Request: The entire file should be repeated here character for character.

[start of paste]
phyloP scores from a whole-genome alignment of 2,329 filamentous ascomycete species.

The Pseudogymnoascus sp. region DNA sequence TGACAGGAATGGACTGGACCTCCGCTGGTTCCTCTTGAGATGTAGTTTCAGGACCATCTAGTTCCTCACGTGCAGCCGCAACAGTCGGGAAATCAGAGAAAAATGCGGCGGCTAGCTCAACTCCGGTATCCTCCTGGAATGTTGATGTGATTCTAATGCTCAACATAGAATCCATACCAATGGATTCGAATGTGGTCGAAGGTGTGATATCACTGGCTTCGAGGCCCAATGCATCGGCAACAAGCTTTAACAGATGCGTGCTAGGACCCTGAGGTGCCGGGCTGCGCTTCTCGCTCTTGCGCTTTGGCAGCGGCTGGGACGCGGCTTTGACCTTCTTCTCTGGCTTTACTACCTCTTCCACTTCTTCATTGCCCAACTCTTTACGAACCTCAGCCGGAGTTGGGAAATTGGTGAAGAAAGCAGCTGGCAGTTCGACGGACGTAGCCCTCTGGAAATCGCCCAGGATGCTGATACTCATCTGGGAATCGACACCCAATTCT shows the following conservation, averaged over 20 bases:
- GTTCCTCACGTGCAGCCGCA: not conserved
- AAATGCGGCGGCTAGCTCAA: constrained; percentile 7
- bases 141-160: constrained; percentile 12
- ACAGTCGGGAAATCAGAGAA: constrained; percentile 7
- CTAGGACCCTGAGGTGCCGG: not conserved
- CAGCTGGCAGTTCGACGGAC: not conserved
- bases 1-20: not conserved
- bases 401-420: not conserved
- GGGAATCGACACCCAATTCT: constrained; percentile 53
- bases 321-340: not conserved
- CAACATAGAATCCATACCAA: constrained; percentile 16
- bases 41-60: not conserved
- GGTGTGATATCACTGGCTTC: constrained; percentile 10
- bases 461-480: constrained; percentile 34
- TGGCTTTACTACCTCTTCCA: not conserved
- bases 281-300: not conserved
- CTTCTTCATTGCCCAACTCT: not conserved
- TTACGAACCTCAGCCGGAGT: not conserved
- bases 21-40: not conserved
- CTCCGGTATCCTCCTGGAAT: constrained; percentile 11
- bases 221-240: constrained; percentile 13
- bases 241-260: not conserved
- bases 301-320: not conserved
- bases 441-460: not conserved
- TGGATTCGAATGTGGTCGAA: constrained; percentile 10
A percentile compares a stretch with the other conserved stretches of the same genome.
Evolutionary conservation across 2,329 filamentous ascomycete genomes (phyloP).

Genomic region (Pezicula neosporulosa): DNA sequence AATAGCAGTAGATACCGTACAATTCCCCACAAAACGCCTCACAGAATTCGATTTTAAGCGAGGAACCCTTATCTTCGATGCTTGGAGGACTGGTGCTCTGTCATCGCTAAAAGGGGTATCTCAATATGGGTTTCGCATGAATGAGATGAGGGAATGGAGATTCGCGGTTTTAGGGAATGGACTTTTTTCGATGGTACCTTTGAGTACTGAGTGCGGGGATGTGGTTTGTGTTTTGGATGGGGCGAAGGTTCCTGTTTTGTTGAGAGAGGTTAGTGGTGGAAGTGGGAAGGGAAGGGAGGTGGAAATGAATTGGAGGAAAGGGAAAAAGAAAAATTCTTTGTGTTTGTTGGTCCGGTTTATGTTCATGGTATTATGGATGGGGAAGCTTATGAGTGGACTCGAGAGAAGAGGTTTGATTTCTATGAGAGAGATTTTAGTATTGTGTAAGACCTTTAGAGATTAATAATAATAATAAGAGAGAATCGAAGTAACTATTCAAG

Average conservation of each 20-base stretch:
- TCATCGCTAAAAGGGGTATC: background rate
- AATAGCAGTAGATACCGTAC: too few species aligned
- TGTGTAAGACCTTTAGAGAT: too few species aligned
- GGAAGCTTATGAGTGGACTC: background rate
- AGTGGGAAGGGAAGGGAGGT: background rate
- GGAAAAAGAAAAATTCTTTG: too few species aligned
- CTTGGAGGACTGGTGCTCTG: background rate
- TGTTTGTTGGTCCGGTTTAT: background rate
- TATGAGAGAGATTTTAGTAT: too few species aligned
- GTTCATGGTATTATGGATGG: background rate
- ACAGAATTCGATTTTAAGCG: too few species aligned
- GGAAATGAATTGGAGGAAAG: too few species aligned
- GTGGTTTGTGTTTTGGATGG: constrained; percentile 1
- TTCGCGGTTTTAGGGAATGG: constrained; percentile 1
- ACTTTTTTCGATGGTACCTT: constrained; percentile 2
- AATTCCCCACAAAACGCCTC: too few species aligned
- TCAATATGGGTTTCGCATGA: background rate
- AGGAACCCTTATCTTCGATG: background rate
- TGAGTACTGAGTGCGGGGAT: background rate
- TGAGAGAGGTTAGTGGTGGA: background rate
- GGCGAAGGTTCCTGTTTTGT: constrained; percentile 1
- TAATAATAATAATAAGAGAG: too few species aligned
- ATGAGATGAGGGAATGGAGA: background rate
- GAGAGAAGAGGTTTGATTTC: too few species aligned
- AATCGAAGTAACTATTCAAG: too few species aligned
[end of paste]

phyloP scores from a whole-genome alignment of 2,329 filamentous ascomycete species.

The Pseudogymnoascus sp. region DNA sequence TGACAGGAATGGACTGGACCTCCGCTGGTTCCTCTTGAGATGTAGTTTCAGGACCATCTAGTTCCTCACGTGCAGCCGCAACAGTCGGGAAATCAGAGAAAAATGCGGCGGCTAGCTCAACTCCGGTATCCTCCTGGAATGTTGATGTGATTCTAATGCTCAACATAGAATCCATACCAATGGATTCGAATGTGGTCGAAGGTGTGATATCACTGGCTTCGAGGCCCAATGCATCGGCAACAAGCTTTAACAGATGCGTGCTAGGACCCTGAGGTGCCGGGCTGCGCTTCTCGCTCTTGCGCTTTGGCAGCGGCTGGGACGCGGCTTTGACCTTCTTCTCTGGCTTTACTACCTCTTCCACTTCTTCATTGCCCAACTCTTTACGAACCTCAGCCGGAGTTGGGAAATTGGTGAAGAAAGCAGCTGGCAGTTCGACGGACGTAGCCCTCTGGAAATCGCCCAGGATGCTGATACTCATCTGGGAATCGACACCCAATTCT shows the following conservation, averaged over 20 bases:
- GTTCCTCACGTGCAGCCGCA: not conserved
- AAATGCGGCGGCTAGCTCAA: constrained; percentile 7
- bases 141-160: constrained; percentile 12
- ACAGTCGGGAAATCAGAGAA: constrained; percentile 7
- CTAGGACCCTGAGGTGCCGG: not conserved
- CAGCTGGCAGTTCGACGGAC: not conserved
- bases 1-20: not conserved
- bases 401-420: not conserved
- GGGAATCGACACCCAATTCT: constrained; percentile 53
- bases 321-340: not conserved
- CAACATAGAATCCATACCAA: constrained; percentile 16
- bases 41-60: not conserved
- GGTGTGATATCACTGGCTTC: constrained; percentile 10
- bases 461-480: constrained; percentile 34
- TGGCTTTACTACCTCTTCCA: not conserved
- bases 281-300: not conserved
- CTTCTTCATTGCCCAACTCT: not conserved
- TTACGAACCTCAGCCGGAGT: not conserved
- bases 21-40: not conserved
- CTCCGGTATCCTCCTGGAAT: constrained; percentile 11
- bases 221-240: constrained; percentile 13
- bases 241-260: not conserved
- bases 301-320: not conserved
- bases 441-460: not conserved
- TGGATTCGAATGTGGTCGAA: constrained; percentile 10
A percentile compares a stretch with the other conserved stretches of the same genome.
Evolutionary conservation across 2,329 filamentous ascomycete genomes (phyloP).

Genomic region (Pezicula neosporulosa): DNA sequence AATAGCAGTAGATACCGTACAATTCCCCACAAAACGCCTCACAGAATTCGATTTTAAGCGAGGAACCCTTATCTTCGATGCTTGGAGGACTGGTGCTCTGTCATCGCTAAAAGGGGTATCTCAATATGGGTTTCGCATGAATGAGATGAGGGAATGGAGATTCGCGGTTTTAGGGAATGGACTTTTTTCGATGGTACCTTTGAGTACTGAGTGCGGGGATGTGGTTTGTGTTTTGGATGGGGCGAAGGTTCCTGTTTTGTTGAGAGAGGTTAGTGGTGGAAGTGGGAAGGGAAGGGAGGTGGAAATGAATTGGAGGAAAGGGAAAAAGAAAAATTCTTTGTGTTTGTTGGTCCGGTTTATGTTCATGGTATTATGGATGGGGAAGCTTATGAGTGGACTCGAGAGAAGAGGTTTGATTTCTATGAGAGAGATTTTAGTATTGTGTAAGACCTTTAGAGATTAATAATAATAATAAGAGAGAATCGAAGTAACTATTCAAG

Average conservation of each 20-base stretch:
- TCATCGCTAAAAGGGGTATC: background rate
- AATAGCAGTAGATACCGTAC: too few species aligned
- TGTGTAAGACCTTTAGAGAT: too few species aligned
- GGAAGCTTATGAGTGGACTC: background rate
- AGTGGGAAGGGAAGGGAGGT: background rate
- GGAAAAAGAAAAATTCTTTG: too few species aligned
- CTTGGAGGACTGGTGCTCTG: background rate
- TGTTTGTTGGTCCGGTTTAT: background rate
- TATGAGAGAGATTTTAGTAT: too few species aligned
- GTTCATGGTATTATGGATGG: background rate
- ACAGAATTCGATTTTAAGCG: too few species aligned
- GGAAATGAATTGGAGGAAAG: too few species aligned
- GTGGTTTGTGTTTTGGATGG: constrained; percentile 1
- TTCGCGGTTTTAGGGAATGG: constrained; percentile 1
- ACTTTTTTCGATGGTACCTT: constrained; percentile 2
- AATTCCCCACAAAACGCCTC: too few species aligned
- TCAATATGGGTTTCGCATGA: background rate
- AGGAACCCTTATCTTCGATG: background rate
- TGAGTACTGAGTGCGGGGAT: background rate
- TGAGAGAGGTTAGTGGTGGA: background rate
- GGCGAAGGTTCCTGTTTTGT: constrained; percentile 1
- TAATAATAATAATAAGAGAG: too few species aligned
- ATGAGATGAGGGAATGGAGA: background rate
- GAGAGAAGAGGTTTGATTTC: too few species aligned
- AATCGAAGTAACTATTCAAG: too few species aligned